About a week ago, I had a bizarre experience. I was meeting a dear friend, whom I had not seen for almost a year owing to the pandemic. In my mind, I was joyously glad about the meeting and seeing my friend after what seemed like ages. I had been through emotionally tough times during the year, and was hoping to have a heart-to-heart. In fact, all I wanted to do was warmly ask how she had been. I was sure that the simple sentence would convey to her tender love and care, mingled with thankfulness for the fact that we had both survived the pandemic, and that we were able to reunite after chaotic, desperate times.
The reality of our meeting, as it often turns out, was different and disappointing. The first thing my friend commented on when she saw me was about how bald I had become! One of those Facebook memes popped into my head at that moment – ‘Expectation versus reality’!
With a defeated demeanour, I responded and said that I have bad hair and know it. My friend, however, did not stop at this point. She began introspecting the quality of the hair on my head, going at it like a nasty critic at The New Yorker tearing a work of art apart.
This amazing (almost) theatrical act of verbal dexterity, much to my dismay, was all unfolding in a public space.
However, I want to cut this comedy short. Had this been an isolated incident or one of those random episodes with a nosy relative, I would not have bothered to spare as many words. Only, it was not. In fact, there is an incredulous trend these days of dusting social courtesies off with amazing cavalierness.
My poor friend, therefore, is perhaps not to be blamed for being uncouth.
We are all quick to comment on someone else’s looks, attire and attitude without resorting to the tried and tested script/s of social courtesies that have been handed down to us in a buttery-smooth fashion. This was not a one-off incident. Rather, it indicates a social malaise.
Do any of us recall what we were taught as children by our parents and grandparents when we met a relative, who had come to visit us at home after a really long time? I remember being taught to ask, simply and warmly, “How are you?”
To my imagination, lest I be blamed for being blinded by nostalgia, I cannot recall a single instance from the early 1990s when I was growing up in (then) Calcutta, where someone was meeting me or perhaps a family member after a really long time and remarking, to our utter dismay: “What has happened to your hair? You have gone so bald!”
I can instead recall them putting on their warmest smile, and simply asking, “How are you?”
What they were practicing, unlike us, was ‘social courtesy’. But how does this indicate a deeper social problem?
The culture of exhibitionism and the tendency to demonstrate everything and what-not has never been as widespread as in contemporary times. Technology and the dominance of the visual media, made more accessible, encouraged and promoted by the mass use of the internet and social media, has triggered the spread of narcissistic attitudes. It has resulted in an unnecessary and unhealthy obsession with outward physical appearances and the body image, directly feeding into problems like body image issues, body shaming and increasing rates of eating disorders, rendering some social groups more vulnerable than others.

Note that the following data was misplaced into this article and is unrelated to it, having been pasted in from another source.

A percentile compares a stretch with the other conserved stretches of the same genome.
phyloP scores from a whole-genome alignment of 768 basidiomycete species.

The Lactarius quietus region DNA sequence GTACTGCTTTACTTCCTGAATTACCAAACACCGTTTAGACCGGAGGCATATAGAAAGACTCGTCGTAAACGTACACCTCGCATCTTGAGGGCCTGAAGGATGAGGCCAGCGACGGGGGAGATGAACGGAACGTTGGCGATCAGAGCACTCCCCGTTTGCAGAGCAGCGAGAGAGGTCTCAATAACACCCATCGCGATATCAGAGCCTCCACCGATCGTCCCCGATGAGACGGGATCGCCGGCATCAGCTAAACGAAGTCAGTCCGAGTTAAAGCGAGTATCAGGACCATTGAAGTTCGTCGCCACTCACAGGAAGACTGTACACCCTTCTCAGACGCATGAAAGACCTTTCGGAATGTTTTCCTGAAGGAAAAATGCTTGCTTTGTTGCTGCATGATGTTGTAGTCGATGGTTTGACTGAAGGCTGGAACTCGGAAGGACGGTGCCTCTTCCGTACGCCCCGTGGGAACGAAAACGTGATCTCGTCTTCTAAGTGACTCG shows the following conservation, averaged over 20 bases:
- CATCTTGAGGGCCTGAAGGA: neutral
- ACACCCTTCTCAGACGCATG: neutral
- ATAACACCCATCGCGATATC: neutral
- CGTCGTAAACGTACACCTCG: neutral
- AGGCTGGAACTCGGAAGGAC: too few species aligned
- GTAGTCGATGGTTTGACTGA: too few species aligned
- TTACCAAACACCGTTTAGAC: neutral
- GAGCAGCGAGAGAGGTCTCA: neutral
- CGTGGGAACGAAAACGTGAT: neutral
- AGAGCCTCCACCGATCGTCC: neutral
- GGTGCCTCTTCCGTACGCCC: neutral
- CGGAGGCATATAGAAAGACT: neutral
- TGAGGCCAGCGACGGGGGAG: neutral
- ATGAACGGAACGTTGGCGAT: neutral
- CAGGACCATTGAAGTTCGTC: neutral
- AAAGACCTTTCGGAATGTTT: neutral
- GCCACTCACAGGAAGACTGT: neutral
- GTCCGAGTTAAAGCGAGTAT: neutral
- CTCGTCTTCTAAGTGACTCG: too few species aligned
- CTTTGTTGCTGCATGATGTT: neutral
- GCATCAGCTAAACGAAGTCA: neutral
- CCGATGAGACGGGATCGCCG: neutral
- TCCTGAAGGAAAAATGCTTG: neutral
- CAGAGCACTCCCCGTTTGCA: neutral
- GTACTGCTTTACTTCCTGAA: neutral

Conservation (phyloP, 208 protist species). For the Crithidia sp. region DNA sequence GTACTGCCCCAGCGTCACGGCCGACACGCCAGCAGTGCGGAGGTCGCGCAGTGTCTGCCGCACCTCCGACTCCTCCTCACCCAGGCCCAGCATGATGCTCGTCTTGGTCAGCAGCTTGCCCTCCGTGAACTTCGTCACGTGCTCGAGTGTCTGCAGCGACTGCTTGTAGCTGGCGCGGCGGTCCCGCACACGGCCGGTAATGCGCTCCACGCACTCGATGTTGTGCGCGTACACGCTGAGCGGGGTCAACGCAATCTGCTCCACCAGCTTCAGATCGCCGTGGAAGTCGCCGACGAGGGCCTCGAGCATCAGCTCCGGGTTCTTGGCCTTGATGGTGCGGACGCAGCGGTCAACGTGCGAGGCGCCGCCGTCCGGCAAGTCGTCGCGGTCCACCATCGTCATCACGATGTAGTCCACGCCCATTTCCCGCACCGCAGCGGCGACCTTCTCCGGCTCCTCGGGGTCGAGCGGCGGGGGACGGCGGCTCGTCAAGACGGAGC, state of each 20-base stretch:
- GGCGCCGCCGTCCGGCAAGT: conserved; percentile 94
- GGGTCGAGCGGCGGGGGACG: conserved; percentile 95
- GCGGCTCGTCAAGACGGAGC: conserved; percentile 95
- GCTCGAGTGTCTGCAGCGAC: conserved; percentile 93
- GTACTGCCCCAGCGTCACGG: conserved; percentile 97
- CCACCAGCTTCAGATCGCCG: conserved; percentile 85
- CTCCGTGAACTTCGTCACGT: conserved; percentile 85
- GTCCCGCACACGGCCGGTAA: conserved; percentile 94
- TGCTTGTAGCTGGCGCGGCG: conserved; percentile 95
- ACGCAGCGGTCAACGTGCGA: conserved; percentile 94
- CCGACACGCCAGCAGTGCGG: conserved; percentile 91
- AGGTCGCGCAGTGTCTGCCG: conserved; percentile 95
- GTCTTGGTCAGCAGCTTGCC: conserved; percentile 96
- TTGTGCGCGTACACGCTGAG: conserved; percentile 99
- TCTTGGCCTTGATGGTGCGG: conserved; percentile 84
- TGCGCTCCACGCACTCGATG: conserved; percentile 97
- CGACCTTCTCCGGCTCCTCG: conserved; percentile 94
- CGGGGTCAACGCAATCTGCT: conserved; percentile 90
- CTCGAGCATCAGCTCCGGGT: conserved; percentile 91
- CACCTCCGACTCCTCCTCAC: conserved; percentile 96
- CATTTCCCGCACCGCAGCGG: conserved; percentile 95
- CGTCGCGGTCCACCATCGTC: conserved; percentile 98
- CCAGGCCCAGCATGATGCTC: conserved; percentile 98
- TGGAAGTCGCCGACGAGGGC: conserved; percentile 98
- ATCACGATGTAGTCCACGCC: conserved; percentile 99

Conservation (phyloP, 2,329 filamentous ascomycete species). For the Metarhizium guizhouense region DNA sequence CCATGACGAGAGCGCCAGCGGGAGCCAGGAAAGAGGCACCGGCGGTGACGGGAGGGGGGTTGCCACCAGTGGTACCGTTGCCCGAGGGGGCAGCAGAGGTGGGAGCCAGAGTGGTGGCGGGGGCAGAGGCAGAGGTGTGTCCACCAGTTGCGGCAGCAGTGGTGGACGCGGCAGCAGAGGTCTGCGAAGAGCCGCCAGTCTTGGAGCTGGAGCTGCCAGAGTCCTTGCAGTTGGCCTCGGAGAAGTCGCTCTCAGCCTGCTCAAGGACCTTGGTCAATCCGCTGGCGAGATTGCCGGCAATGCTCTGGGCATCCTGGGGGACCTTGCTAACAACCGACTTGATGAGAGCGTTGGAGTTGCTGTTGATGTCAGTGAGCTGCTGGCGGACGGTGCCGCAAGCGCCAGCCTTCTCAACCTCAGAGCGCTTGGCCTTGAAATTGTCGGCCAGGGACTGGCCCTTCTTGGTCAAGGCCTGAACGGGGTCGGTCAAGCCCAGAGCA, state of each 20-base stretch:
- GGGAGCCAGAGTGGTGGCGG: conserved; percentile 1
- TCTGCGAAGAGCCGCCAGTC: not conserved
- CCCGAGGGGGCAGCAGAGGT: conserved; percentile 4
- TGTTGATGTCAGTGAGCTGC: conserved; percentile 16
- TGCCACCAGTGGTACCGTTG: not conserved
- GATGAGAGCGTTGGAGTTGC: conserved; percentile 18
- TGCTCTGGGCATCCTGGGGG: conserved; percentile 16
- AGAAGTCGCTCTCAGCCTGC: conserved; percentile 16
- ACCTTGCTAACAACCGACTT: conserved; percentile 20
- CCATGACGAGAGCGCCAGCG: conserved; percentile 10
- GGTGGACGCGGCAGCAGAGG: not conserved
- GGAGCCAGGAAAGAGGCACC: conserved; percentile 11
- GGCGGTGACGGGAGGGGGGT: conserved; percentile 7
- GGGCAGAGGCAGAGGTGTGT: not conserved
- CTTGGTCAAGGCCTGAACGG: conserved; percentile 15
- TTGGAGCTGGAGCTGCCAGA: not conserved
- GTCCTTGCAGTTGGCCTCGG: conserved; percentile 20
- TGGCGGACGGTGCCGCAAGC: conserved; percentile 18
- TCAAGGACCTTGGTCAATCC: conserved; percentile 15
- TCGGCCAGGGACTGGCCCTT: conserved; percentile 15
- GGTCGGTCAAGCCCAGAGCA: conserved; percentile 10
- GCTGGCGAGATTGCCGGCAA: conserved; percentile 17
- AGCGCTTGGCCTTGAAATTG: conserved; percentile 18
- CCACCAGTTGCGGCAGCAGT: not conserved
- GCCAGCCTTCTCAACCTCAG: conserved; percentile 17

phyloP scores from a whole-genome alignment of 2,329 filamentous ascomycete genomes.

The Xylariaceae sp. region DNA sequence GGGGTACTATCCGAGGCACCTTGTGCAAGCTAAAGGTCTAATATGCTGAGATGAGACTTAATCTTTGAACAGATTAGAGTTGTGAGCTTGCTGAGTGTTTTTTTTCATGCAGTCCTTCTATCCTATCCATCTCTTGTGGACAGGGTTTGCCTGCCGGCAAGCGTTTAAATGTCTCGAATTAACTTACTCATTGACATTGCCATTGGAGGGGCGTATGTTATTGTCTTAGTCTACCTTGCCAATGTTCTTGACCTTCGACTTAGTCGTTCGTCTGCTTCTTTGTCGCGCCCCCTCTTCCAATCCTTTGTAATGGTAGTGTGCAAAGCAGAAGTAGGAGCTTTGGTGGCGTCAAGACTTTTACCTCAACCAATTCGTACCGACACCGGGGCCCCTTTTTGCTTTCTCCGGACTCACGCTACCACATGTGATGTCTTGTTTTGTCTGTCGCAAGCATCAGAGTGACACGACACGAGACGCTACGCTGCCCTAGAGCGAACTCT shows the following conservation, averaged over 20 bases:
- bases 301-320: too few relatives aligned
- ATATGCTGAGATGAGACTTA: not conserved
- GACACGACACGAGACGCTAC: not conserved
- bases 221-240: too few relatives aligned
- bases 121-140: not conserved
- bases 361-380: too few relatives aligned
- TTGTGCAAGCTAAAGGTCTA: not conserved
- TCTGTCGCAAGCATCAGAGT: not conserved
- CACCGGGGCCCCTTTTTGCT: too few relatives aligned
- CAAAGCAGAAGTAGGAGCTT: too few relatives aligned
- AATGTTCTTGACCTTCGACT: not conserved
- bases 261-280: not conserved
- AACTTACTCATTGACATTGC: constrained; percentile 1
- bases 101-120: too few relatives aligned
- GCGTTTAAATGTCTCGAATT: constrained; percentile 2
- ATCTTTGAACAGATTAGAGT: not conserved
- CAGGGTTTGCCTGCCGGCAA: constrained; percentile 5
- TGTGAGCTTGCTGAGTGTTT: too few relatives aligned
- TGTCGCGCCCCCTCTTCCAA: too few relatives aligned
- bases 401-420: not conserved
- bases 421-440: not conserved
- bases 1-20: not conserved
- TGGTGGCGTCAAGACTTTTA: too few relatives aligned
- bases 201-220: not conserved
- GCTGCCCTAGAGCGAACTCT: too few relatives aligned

Come to think of it, we have never been as occupied with the act of exhibiting ourselves as we are now. All imperfections must be culled out because everything is wilfully submitted for public scrutiny. At the end of the day, the idea is to exhibit, for the voyeuristic pleasure of our own selves and others. Outward physical appearances naturally take the upper hand as our preoccupation with the material nature of things grows. We have somehow become distant from what truly defines the people around us – those inner qualities and idiosyncrasies that make them who they are, and which cannot merely be reduced to how they look on a particular day or what they are wearing.
But let us not forget those beautiful qualities that make us human, things that machines or algorithms cannot get at, if we don’t let them – our capability of smiling warmly at a friend we are meeting after ages and asking a simple, “How are you?”, while meaning it too.
So, next time you meet a friend you really care about, take a deep breath and ask yourself – does it really matter how your friend looks on the outside? I think you, like me, might hear yourself answering: “Well! Not really!”
Then, put on your best smile and let your face glow from the happiness that you are feeling to be able to see your friend, and ask with warmth and tenderness: “How are you?”
Anakshi Pal is a doctoral student at the Department of Sociology, South Asian University (A University Established by SAARC Nations), New Delhi.